Fair
54°FFairFull Forecast

Board releases its last offer

Teachers want 6 percent raise; board wants no raise at all

DIXON  –  Teachers are asking for a 6 percent salary increase every year for 5 years, according to a final offer released Thursday by the Dixon School Board.

The board, however, is proposing no salary increase and wants to increase the amount teachers pay for health insurance.

The Dixon Education Association estimate its demands, which include changes to special education, pension, tuition reimbursement and sick days, would cost the district about $2 million a year over the life of a 5-year contract. The board contends the demands would cost about $6.3 million a year.

No matter which estimate is used, Superintendent Michael Juenger said the money isn't there.

The school lost about $700,000 in revenue this year from a drop in property tax intake and general state aid, and even less revenue is expected in upcoming years.

"We can't afford either one of them," Juenger said. "We can think of no viable solution to pay for their demands. We operated $57,000 in the black this past year, pretty much a balanced budget, and it won't get any easier."

Teachers have been working without a contract since August.

Five negotiating sessions, including one later this month, have been scheduled after an impasse was declared by the board last week, starting a process in which the union could strike.

As required, both sides sent their final offers to the Illinois Education Labor Relations Board; they will be posted on its website www2.illinois.gov/elrb/Pages/default.aspx before Tuesday.

At least 14 days must pass once final offers are posted before the union can call a strike.

Juenger indicated both sides have done little negotiating, accounting for the polarization in their numbers.

"It's important to remember collective bargaining by nature is an adversarial process," Juenger said. "What is occurring in that regard is not unusual."

Regardless whether a pay increase is negotiated, some teachers still will receive a 2-percent raise, according to the school's salary schedule. That 2 percent, which cannot be negotiated away, is included in the 6 percent increase the board says the union is seeking.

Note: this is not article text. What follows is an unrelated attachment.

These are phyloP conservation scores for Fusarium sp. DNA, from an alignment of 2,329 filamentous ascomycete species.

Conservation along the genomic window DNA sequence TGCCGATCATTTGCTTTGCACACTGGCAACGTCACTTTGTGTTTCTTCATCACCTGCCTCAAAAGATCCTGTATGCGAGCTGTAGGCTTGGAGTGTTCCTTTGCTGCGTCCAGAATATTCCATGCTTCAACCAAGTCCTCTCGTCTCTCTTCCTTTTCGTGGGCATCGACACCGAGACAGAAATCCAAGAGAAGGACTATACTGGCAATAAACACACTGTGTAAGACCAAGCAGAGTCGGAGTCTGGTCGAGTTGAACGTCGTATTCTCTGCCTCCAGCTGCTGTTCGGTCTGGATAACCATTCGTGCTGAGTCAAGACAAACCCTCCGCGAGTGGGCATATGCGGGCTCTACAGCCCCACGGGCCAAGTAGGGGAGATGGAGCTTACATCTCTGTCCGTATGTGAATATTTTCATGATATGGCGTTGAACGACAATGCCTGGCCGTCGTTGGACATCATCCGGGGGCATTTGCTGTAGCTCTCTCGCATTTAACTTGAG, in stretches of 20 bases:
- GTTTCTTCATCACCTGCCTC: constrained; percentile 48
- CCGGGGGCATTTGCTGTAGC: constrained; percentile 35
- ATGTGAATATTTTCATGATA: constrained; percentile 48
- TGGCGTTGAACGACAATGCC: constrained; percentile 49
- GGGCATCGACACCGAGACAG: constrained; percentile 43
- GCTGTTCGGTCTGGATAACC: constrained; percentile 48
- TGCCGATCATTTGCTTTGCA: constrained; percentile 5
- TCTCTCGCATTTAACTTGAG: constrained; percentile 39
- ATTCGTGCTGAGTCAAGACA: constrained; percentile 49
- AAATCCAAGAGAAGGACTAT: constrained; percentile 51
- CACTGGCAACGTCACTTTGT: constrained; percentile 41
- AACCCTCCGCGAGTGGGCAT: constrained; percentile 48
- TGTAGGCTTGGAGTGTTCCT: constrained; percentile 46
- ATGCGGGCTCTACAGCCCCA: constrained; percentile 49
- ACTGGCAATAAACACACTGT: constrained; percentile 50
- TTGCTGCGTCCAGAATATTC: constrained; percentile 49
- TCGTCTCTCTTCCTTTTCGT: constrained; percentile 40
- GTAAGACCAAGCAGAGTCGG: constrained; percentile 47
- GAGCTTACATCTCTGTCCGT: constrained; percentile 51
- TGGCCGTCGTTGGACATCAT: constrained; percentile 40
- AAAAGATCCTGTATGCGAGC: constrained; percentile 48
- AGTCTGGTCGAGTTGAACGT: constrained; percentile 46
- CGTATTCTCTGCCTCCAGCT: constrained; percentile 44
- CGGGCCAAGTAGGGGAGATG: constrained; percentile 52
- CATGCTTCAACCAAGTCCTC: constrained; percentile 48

The board estimates that 2 percent will cost about $100,000 in the first year, which includes salary increases to teachers retiring in the next 4 years and salary increases to teachers who gained additional education.

Teachers took a soft freeze the past 2 years. The average teacher makes $57,021 a year.

While the board is saying no to a salary increase, it also is asking teachers to add 40 minutes to their work day without compensation. For the union to do so, it says it would need more pay or more days off.

The board wishes to keep the work calendar the same.

Currently, the district pays all pension costs, and provides a 6-percent salary increase during a teacher's last 4 years of employment. The board wants to put an end to the salary hike in those final years and rejects a teachers proposal to pay any additional pension costs.

When it comes to insurance, a teacher now pays $50 per month for single coverage or $150 for family coverage, while the district pays $500 for single coverage and $1,300 for family. The board wants to increase the teacher's share.

Sandra Sodergren-Baar, union president and teacher at Dixon High School, said the union has no comment at this time, as plans were made to speak with Sauk Valley Media about its offer next week.

"We are honoring the guidelines set forth by the Illinois Education Labor Relations Board Act as described in Illinois Senate Bill 7," Sodergren-Baar wrote in an email. "Our members have not yet seen the DEA or the Board of Education last offers because of our intention to follow the law."

The law says the mediator shall make offers public, but does not state specifically whether any party can make it public before then. 

The board's final offer

http://shawurl.com/i8y

Previous Page|1|2|Next Page| Comments

Comments

 

National video

Reader Poll

Lee County has a new United Way executive director. Do you donate to your local United Way?
Yes
No